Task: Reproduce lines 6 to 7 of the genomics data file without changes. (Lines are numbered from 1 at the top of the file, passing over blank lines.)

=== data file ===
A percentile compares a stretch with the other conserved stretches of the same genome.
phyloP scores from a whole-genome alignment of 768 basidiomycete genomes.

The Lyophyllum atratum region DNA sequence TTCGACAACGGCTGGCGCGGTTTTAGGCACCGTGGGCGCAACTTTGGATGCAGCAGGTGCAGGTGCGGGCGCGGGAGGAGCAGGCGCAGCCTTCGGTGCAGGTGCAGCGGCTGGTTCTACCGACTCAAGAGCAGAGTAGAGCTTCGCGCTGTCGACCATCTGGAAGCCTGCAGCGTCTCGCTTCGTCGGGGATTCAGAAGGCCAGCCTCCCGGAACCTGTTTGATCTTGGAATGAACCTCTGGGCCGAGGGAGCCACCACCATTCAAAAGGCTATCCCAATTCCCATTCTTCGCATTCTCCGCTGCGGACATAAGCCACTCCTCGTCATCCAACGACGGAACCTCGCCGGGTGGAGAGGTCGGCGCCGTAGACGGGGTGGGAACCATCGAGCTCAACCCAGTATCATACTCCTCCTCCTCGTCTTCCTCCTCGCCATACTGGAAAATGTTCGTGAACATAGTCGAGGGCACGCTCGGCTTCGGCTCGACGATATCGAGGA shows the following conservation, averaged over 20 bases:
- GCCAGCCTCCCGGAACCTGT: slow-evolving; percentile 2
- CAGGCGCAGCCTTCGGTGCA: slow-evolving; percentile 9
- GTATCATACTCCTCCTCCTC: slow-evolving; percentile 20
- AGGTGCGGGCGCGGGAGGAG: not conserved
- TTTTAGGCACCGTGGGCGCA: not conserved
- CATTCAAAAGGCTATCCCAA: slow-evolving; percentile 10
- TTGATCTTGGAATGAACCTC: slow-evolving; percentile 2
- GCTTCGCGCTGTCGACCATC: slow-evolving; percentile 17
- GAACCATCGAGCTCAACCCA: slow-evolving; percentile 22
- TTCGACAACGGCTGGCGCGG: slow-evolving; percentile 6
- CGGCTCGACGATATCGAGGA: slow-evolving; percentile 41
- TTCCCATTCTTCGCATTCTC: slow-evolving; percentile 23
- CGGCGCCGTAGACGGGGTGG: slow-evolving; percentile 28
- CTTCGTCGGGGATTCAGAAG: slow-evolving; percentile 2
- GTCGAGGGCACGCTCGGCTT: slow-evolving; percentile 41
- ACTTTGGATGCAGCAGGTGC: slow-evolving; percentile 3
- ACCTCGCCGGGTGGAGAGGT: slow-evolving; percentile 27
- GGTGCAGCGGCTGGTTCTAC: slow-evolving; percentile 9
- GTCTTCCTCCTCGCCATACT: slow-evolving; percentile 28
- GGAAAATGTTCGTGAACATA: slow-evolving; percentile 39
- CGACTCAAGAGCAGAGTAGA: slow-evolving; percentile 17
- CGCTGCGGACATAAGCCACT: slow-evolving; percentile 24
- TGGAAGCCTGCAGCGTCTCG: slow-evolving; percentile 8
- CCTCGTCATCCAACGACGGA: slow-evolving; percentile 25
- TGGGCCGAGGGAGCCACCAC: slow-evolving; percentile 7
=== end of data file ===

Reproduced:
- GTATCATACTCCTCCTCCTC: slow-evolving; percentile 20
- AGGTGCGGGCGCGGGAGGAG: not conserved